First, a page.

Coal and gas also underpin society. Electric generation... as does cement,steel..

Yet western oil companies are the only target for eco activists.. asking them why they don't target the other producers. Always gives a fun answer...

Nov 3, 2015 at 11:50 AM | Unregistered CommenterBarry Woods

M Courtney I take your point but claim "more incoherence on the Left" partly because thats what I have observed and partly because any dogma which is book-based (Marx, acknowledged or not) has incoherence 'built-in' because the book can't cover every possible eventuality. Incoherent conservatives are nitwits, leftists are necessarily incoherent.

Nov 3, 2015 at 11:55 AM | Unregistered Commenterbill

The odious Stanton Glantz a scientist?

- who knew?

What is clear is that these folk seek to impose their will and world view on the rest of us - using the facilities of a free society to actually bring about that society's downfall.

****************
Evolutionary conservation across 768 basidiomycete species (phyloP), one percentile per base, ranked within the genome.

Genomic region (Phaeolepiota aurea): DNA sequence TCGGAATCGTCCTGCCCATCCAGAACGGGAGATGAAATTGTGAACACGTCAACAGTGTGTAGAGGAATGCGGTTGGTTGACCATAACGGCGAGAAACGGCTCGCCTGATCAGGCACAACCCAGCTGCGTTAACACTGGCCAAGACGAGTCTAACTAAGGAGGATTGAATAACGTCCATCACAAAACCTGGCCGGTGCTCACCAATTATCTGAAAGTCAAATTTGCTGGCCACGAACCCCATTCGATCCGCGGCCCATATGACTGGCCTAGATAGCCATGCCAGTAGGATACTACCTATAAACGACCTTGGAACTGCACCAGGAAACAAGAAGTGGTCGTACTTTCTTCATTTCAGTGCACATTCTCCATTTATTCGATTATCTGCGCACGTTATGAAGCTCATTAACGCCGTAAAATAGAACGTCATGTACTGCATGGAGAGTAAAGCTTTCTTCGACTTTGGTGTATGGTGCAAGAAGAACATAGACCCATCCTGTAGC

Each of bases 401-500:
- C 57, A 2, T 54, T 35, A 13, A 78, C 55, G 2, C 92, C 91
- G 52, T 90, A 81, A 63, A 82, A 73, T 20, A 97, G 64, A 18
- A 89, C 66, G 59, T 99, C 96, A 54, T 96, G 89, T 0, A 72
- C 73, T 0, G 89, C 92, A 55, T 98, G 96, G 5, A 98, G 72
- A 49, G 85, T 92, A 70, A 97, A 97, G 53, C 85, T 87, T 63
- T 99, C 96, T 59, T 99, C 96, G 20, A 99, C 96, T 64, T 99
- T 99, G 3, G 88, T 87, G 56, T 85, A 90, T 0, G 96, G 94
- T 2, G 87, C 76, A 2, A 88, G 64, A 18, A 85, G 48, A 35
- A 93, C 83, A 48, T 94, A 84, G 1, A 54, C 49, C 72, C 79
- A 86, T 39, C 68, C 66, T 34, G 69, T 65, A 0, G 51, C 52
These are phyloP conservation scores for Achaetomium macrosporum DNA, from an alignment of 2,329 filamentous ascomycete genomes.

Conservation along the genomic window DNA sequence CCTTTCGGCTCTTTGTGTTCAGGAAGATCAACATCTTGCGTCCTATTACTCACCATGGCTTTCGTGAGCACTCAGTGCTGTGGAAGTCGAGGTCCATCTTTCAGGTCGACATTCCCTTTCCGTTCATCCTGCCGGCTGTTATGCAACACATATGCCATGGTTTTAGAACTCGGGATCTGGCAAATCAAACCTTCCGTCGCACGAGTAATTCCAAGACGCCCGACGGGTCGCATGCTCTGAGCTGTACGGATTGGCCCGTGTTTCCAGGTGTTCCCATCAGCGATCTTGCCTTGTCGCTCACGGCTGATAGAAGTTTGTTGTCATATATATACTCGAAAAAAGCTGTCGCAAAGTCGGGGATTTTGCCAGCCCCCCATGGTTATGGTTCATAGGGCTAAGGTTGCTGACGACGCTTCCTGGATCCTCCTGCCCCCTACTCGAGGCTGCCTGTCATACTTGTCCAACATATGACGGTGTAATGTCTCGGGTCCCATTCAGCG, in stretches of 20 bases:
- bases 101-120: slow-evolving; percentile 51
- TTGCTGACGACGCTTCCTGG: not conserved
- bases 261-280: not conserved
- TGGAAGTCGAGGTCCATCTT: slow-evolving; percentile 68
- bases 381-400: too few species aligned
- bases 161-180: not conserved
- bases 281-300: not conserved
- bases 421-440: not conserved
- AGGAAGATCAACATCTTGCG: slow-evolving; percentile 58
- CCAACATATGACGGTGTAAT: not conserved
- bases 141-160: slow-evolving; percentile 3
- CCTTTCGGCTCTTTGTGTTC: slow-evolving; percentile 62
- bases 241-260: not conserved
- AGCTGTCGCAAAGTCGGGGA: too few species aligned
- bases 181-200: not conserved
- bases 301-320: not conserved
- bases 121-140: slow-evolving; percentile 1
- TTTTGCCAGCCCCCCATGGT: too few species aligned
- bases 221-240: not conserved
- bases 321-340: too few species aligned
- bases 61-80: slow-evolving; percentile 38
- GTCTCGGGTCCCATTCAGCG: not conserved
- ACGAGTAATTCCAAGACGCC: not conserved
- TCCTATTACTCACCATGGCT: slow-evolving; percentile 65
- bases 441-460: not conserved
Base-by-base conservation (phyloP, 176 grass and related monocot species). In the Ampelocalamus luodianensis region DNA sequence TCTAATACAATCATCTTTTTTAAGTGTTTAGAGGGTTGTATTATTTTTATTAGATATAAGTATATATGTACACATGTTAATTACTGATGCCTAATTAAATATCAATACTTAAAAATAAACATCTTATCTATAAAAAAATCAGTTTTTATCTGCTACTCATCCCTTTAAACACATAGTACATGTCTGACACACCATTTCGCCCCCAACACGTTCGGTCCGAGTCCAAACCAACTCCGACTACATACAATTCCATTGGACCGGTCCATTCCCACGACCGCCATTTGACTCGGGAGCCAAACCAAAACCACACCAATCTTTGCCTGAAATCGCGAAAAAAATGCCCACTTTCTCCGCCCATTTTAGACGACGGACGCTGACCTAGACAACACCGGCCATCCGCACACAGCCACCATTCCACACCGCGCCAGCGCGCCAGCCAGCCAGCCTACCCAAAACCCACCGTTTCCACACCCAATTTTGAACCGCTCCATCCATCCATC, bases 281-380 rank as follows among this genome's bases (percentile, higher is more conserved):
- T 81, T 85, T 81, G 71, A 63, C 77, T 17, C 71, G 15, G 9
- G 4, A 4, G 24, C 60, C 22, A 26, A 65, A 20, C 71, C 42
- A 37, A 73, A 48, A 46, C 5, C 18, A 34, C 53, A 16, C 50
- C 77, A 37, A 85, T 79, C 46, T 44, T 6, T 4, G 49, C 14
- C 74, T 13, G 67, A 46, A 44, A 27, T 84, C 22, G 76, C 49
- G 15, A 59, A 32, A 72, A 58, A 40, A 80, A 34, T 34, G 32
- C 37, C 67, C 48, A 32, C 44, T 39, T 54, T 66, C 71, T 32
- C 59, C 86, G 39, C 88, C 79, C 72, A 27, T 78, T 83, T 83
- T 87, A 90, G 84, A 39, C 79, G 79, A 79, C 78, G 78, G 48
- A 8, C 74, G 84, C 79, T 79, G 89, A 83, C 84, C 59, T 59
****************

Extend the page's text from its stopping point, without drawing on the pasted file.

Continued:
That "intellectually bankrupt climate activist movement" is resorting to bully boy tactics after their dishonest overblown screeching was essentially ignored.

How to deal with them eh?

Why do I get the feeling that the funders of these antics will turn out to have very deep pockets and be a conspiracy theorist's bonanza?

I dunno about Marx ... but Saul Alinsky is in there somewhere .....

Nov 3, 2015 at 11:58 AM | Registered Commentertomo

bill, as a leftist I politely suggest that your observation is due to a sampling bias caused by your own viewpoint.

Neither side has a dearth of nitwits.
And while a book may be incomplete so is experience. All sides are inevitably incoherent.

But that doesn't matter.
Politics is the art of the possible as a right-wing German wrote. And he was correct.

The incoherence allows the practical political animal to fit into reality and influence it. A dogmatic, coherent self-assured viewpoint would founder on the first fact that didn't fit the view.

As I've said often, Green is not Red.

Nov 3, 2015 at 12:04 PM | Registered CommenterM Courtney

"I demand an Inquisition!" shouted Naomi............

"Roll out the rack, and put out some ads for torturers majoring in inquisition techniques - some bods from Gitmo - jus' perfect!"

Alinskyite or, taking a lead from the.........witch hunt episodes?

These green terrorists are getting a little ahead of themselves are they not, mind you Obama probably wishes it too.